The numbers are also smaller for single cancers, i.e. 299 lower consumers/194 higher consumers for breast, 63/58 for prostate cancer.
More important, allowance for BMI and several other covariates in the fully adjusted model led to a substantial reduction of the HRs, despite the fact that only one term in continuous was introduced for BMI in multivariate models. Inclusion of separate terms for BMI categories plus a continuous one would be more appropriate. Despite such a likely under-adjustment, the HR of all cancers, total artificial sweeteners for lower consumers declined from 1.26, adjusted for sex and age only, to 1.14, fully adjusted. The HR for higher consumers declined from 1.19 to 1.13. Similar declines were observed for aspartame (from 1.19 to 1.13) and for acesulfame K (from 1.18 to 1.15). This indicates that residual confounding may largely or totally explain the apparent residual association between artificial sweeteners and cancer risk in the Nutri-Santé cohort.
Even more important, there is no dose-risk relationship, i.e. the HR of all cancers for total artificial sweeteners was 1.14 for lower consumers and 1.13 for higher consumers.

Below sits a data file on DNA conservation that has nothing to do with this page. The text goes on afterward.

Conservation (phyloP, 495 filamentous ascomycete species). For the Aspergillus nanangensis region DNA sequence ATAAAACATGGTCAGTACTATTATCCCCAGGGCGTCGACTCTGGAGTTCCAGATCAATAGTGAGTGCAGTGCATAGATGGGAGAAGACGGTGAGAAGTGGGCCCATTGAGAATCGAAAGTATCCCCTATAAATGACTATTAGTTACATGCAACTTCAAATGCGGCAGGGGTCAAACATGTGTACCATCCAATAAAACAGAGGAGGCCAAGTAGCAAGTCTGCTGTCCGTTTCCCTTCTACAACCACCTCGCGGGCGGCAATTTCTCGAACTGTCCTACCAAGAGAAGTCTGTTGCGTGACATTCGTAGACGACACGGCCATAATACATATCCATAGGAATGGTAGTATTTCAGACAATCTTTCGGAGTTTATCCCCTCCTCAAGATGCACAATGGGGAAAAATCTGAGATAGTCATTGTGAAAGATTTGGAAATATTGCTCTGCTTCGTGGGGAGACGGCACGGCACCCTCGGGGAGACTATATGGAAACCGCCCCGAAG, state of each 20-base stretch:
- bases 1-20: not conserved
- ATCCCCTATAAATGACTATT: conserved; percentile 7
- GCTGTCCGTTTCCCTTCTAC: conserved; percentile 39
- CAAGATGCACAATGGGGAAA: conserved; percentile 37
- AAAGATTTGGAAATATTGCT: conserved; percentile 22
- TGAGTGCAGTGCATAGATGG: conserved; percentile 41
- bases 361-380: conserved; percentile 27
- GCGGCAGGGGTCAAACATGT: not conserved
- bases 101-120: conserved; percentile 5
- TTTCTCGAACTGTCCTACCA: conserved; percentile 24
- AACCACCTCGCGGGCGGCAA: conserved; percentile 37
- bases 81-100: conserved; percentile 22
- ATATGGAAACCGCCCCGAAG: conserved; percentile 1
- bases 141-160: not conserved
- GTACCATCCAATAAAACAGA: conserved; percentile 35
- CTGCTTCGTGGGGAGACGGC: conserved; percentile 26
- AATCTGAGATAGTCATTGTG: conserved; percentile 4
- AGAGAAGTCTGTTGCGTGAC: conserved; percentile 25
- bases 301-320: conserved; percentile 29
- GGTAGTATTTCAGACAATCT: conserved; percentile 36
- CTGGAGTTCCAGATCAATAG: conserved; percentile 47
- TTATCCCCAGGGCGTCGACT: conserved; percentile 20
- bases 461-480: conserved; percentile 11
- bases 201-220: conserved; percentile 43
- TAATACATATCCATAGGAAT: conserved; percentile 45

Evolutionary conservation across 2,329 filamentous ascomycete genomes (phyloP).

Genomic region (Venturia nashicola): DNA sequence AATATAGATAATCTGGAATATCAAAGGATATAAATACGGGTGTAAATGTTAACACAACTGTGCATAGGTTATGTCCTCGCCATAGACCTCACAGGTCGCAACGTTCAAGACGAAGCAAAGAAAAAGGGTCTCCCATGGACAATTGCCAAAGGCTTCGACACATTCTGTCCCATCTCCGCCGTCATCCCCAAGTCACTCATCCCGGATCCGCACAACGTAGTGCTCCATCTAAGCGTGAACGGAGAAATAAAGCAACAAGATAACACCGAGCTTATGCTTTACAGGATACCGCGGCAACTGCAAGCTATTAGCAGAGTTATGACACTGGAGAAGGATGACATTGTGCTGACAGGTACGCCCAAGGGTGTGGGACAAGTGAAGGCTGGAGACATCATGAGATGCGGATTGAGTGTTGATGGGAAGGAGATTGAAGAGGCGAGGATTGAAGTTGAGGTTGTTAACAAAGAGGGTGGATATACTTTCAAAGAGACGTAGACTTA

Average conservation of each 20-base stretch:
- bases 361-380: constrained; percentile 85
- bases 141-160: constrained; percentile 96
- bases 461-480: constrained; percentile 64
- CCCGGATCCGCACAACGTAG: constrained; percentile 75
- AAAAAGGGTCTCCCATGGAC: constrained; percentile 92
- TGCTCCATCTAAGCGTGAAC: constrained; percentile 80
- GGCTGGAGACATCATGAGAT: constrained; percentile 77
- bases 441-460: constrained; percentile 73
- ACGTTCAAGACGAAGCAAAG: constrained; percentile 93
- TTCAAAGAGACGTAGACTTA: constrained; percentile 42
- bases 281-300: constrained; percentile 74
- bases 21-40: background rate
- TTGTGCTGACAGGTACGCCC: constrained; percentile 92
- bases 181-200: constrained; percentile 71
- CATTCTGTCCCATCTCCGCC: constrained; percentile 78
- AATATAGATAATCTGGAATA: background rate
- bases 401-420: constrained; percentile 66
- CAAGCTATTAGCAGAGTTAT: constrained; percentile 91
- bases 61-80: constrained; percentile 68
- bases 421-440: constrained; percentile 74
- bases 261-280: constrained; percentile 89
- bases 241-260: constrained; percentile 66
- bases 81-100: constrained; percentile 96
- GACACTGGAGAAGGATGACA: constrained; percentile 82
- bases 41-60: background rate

Finally, an analysis of non-obesity-related cancers would be of interest, to distinguish the potential role of artificial sweeteners from the well-known one of overweight and obesity, which are now the second cause of cancer after tobacco (7).

Carlo La Vecchia, Professor of Medical Statistics and Epidemiology, Department of Clinical Sciences and Community Health, Università degli Studi di Milano, Milan, Via Vanzetti 5, 20133, Milan, Italy

1. Debras C, Chazelas E, Srour B, Druesne-Pecollo N, Esseddik Y, Szabo de Edelenyi F, et al. Artificial sweeteners and cancer risk: Results from the NutriNet-Santé population-based cohort study. PLOS Med. 2022 Mar 24;19(3):e1003950. doi: 10.1371/journal.pmed.1003950.